With a good response from the public, we managed to get attention from Singapore Polytechnic Design School, where we had an introductory class for the students and had them to eventually come to our studio to print their artworks.
Following that, we did a show called ‘Yum And Dangerous Zine Show’ that presents not just Risograph printing in posters but also in zines and books.
2. Why set up a Risograph press focused on creative projects, now?
As Singapore’s industries are all fast-paced, it is important to continually catch up with them. Thus, Risograph was an ideal choice for something that is just as fast but not digitally tainted. Personally, we feel that digital printing kills the whole attachment to the work after it is being printed. Risograph, however, maintains that texture and rawness similar to hand produced works. Even when we were back in school, we leaned more towards silkscreen than digital printing.
As the industry is growing, more talent is emerging in art schools [in Singapore] and even the public is appreciating art more now. And for us to grow in Singapore, we need all the resources and options that we can get our hands on.
As mentioned before, Singapore does not have a lot of such resources, mainly Risograph, thus we decided it was a good idea to have a press here where we can educate and be of service to those who decide to engage in this unique printing technique.
3. As one of a few Risograph presses that focus on creative projects in Sinagpore, or Asia for that matter, how difficult/easy has it been for you to set up Knuckles & Notch, particularly in Singapore?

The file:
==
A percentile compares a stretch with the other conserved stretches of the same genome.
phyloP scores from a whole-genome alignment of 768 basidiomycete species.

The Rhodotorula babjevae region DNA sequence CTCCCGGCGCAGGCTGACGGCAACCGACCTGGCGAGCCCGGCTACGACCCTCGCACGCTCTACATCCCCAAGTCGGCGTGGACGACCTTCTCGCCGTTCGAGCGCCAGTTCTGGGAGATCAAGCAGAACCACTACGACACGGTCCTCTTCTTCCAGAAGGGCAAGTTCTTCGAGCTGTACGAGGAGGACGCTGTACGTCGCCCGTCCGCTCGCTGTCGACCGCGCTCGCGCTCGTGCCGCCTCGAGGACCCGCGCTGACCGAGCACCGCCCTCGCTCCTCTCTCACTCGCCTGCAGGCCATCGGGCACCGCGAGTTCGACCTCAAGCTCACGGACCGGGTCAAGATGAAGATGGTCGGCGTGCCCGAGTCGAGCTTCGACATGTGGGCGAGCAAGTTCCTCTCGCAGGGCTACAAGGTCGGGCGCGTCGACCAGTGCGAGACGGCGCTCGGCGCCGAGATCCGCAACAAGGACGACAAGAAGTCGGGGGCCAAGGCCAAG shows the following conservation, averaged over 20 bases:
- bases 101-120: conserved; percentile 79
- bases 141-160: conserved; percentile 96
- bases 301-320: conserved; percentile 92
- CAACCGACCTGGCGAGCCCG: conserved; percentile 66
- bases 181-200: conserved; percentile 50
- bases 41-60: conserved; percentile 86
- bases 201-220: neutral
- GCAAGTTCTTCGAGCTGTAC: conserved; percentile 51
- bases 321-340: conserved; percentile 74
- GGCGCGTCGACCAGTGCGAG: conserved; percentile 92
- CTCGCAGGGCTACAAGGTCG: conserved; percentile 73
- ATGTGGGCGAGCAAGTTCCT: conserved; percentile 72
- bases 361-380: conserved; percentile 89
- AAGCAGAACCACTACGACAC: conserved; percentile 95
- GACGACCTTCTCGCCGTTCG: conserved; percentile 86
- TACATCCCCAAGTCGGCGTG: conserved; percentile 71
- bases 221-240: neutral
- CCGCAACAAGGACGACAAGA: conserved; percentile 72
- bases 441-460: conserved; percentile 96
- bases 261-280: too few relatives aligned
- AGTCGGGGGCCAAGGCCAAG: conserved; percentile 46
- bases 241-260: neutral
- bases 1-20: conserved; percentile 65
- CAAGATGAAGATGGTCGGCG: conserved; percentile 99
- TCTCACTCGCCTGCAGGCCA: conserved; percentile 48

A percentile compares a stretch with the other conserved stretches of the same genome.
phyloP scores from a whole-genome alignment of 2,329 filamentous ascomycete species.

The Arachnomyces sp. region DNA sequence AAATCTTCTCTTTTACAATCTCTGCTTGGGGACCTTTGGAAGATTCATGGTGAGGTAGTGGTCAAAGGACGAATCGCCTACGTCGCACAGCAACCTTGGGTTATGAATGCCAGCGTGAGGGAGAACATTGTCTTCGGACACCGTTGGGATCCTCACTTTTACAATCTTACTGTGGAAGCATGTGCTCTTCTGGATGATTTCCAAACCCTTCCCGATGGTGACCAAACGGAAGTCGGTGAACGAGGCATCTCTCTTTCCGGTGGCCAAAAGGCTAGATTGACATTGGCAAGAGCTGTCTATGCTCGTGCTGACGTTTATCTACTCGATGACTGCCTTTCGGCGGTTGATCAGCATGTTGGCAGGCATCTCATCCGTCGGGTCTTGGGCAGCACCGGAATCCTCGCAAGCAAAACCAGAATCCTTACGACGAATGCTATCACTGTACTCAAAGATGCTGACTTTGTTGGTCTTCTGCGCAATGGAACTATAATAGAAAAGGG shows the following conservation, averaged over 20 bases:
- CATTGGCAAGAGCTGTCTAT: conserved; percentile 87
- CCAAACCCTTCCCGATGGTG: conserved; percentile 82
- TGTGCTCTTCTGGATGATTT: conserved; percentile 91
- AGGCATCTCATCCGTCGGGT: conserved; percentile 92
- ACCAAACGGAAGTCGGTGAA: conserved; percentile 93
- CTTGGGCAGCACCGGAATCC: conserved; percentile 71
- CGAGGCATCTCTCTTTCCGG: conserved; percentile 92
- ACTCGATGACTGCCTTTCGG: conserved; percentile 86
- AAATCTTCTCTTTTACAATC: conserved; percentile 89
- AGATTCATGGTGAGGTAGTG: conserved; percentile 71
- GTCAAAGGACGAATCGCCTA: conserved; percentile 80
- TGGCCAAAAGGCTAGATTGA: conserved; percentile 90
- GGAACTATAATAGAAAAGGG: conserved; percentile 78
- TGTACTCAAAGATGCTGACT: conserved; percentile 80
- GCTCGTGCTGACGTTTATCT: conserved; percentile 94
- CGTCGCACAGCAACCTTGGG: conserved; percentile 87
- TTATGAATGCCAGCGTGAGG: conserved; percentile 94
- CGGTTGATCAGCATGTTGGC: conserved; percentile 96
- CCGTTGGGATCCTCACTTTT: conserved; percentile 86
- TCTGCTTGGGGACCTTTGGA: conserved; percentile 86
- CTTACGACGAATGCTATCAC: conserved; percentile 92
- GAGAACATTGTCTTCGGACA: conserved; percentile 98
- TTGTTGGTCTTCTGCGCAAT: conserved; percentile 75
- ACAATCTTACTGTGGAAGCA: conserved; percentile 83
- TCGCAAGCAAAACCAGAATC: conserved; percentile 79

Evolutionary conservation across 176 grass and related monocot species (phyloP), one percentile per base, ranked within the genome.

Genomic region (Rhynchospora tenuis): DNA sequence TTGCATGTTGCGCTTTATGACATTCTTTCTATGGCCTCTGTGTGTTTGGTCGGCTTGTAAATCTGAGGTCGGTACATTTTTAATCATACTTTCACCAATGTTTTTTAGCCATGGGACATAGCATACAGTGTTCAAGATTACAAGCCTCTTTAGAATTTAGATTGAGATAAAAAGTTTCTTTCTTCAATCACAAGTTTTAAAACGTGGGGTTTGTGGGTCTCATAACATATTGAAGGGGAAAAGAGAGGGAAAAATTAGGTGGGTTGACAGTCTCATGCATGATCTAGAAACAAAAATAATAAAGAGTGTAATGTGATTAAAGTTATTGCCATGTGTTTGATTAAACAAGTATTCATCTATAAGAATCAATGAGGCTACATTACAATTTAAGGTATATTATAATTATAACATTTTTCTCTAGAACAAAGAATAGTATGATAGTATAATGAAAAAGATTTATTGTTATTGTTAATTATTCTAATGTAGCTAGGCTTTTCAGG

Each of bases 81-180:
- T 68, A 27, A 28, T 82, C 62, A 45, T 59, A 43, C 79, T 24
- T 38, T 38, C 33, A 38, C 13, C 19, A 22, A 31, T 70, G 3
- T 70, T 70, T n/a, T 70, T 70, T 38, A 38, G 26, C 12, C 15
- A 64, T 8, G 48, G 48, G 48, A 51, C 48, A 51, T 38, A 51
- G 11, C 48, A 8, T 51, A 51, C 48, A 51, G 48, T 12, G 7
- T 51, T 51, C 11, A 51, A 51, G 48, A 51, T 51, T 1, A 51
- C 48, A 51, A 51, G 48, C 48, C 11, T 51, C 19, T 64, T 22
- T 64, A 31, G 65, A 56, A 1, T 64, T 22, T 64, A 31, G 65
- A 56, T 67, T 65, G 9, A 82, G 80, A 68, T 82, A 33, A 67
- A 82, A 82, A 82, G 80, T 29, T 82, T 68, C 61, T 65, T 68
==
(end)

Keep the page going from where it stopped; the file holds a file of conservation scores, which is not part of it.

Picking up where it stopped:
When we were looking for a Risograph machine, nobody knew about it and especially not about how to actually get it. We did our own research online throughout 2011–12 and found a distributor through a website but it was not as easy as how we are explaining it to be.
The research on Risograph did not just stop at the technicality of the machines, but also thinking through the process of how the work will be printed on the Riso. Every artist has to keep this in mind. The control over their artwork is so much more than just creating something and printing but the thinking process of how the colours and finer details are going to affect the end product.
Now, more and more people are becoming aware of this medium and the main objective is to reach out to more students to print Riso for the good quality and small budget needed.
4. What kinds of projects and clients does Knuckles & Notch choose to work on? Are they mainly Singapore-based clients, or are there clients outside Singapore as well?
We work on a wide range of projects varying from publications, books, zines, posters and any project that wants to explore the idea of Riso for that matter. We have artists who contact us to see if its possible for their artwork to be printed in Riso and we always try our best to make it happen for them.
We have clients from Australia and even a couple from Germany who came down to the studio for a visit and talked about future collaborations. Even when we were in Tokyo for the annual Art Book Fair, there were international artists who were interested in working together in the future.